In sad news, Cellnovo (who manufacture the only “patch” insulin pump currently available in Australia) seems to be having financial difficulty.
According to a press release on their website, their UK subsidiary has had “administrators” appointed in the last week, and the parent French company seems to be going through the same process. This is because of financial shortfalls meaning that they are at risk of not being able to pay back their creditors.
How did this happen?
An earlier press release explains it:
The Company expects its revenues in the first quarter of 2019 and in the following quarters to fall short of the anticipated growth trend following the acceleration in sales observed in the second half of 2018 and announced in the Company’s press release dated 15 January 2019.
This forecast comes despite the warm welcome given to the new Gen3 version of the connected system by patients suffering from Type 1 diabetes and an enhanced user experience which provides patients and caregivers with real added value, unrivaled on the market. However, the still limited robustness of the Gen3 System, inherent to any innovative solution, has led to a higher than expected service cost for distribution partners, which hinders immediate large-scale deployment of the new solution. The Company is making every effort to achieve a service cost in line with its partners’ expectations, but the time required to finalize the development of the new solution implies that it will not be possible to roll it out on a large scale before the end of the year.
I must admit that the comments about “the still limited robustness” of the system and the subsequent high cost for the service/support organisations didn’t surprise me at all. My own impressions of the Cellnovo have been that it’s a relatively fragile system and using it relies on having ready access to a support organisation to provide replacement components. It was interesting to see them say that in different words.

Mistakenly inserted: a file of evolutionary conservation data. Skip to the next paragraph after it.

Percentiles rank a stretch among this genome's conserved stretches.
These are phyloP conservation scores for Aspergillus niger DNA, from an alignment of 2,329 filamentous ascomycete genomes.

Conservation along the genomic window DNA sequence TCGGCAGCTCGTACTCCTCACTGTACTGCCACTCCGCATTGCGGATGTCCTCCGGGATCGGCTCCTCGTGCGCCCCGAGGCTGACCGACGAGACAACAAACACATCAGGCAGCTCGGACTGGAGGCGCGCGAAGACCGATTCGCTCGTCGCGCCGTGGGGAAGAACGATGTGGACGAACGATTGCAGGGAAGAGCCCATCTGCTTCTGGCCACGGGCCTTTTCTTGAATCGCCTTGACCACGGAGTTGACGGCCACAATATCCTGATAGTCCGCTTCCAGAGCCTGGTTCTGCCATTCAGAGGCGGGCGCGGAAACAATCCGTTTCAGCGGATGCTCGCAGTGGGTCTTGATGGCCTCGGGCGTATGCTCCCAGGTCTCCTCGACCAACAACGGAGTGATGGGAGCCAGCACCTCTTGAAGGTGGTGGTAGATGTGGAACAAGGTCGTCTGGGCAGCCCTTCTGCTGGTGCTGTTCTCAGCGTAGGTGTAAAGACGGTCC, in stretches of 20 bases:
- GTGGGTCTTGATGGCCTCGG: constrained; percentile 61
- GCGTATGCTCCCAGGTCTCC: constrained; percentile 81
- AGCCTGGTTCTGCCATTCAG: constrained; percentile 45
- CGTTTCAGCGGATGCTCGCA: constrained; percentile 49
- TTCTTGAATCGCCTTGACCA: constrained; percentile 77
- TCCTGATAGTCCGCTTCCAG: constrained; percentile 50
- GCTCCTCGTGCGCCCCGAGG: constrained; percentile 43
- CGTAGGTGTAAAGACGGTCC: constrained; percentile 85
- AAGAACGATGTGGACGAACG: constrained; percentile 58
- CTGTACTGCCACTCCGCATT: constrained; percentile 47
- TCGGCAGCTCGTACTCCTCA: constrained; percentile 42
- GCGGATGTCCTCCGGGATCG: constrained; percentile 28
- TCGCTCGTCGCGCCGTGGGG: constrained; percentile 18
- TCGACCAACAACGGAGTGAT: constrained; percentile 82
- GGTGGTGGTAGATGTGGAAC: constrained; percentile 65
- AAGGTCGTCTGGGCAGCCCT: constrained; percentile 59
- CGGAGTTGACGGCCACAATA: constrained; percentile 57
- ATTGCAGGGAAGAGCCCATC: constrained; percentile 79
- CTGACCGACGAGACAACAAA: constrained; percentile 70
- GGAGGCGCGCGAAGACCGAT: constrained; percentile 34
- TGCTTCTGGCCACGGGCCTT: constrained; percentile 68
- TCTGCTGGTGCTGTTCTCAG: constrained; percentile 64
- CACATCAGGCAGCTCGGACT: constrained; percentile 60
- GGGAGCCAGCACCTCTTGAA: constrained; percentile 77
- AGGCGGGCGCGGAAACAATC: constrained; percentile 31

The system had added a bunch of useful features in the last few months, including:
- The ability to refill or top-up the reservoir if more than 150U was required during its 3-day life.
- Linking of some BG meters to the handset via Bluetooth.
- Lower failure rate of cartridges: I suspect related to automation of a production line instead of having everything hand-made.
But will we see any further improvements?
What happens in Administration?
In my work in the software engineering world I’ve in the past been inside companies that went into administration, so I’m a little familiar with what happens. Please do note that this is not a “legal” description, just a “lay” overview.
Going into administration does give the company legal protection against creditors, giving them better ability to negotiate payment of debts, including writing some of them off.
Sometimes the administrators will find a way for the company to trade its way out of the shortfall (using the legal protections of administration) and then end the administration period and successfully trade again. Sometimes they may decide that the best path is to sell everything they can (including intellectual property assets) to be able to pay as many debts as possible without making the situation worse.
I know from experience that when all the creditors line up to be paid, the employees end up as the least-prioritised creditors and can lose most or all of their entitlements. But that’s another story…
So what now?
We don’t know yet what is going to happen with Cellnovo. But administration is not a good place to be. They may continue to trade and then recover to a point of expanding. Or they might wither and die.
Note that the Australian distributor (Medical Specialities Australia) are not in administration.
But what all this means for the people who rely on the Cellnovo pump to deliver their insulin remains to be seen!
Cellnovo is not dead. Yet.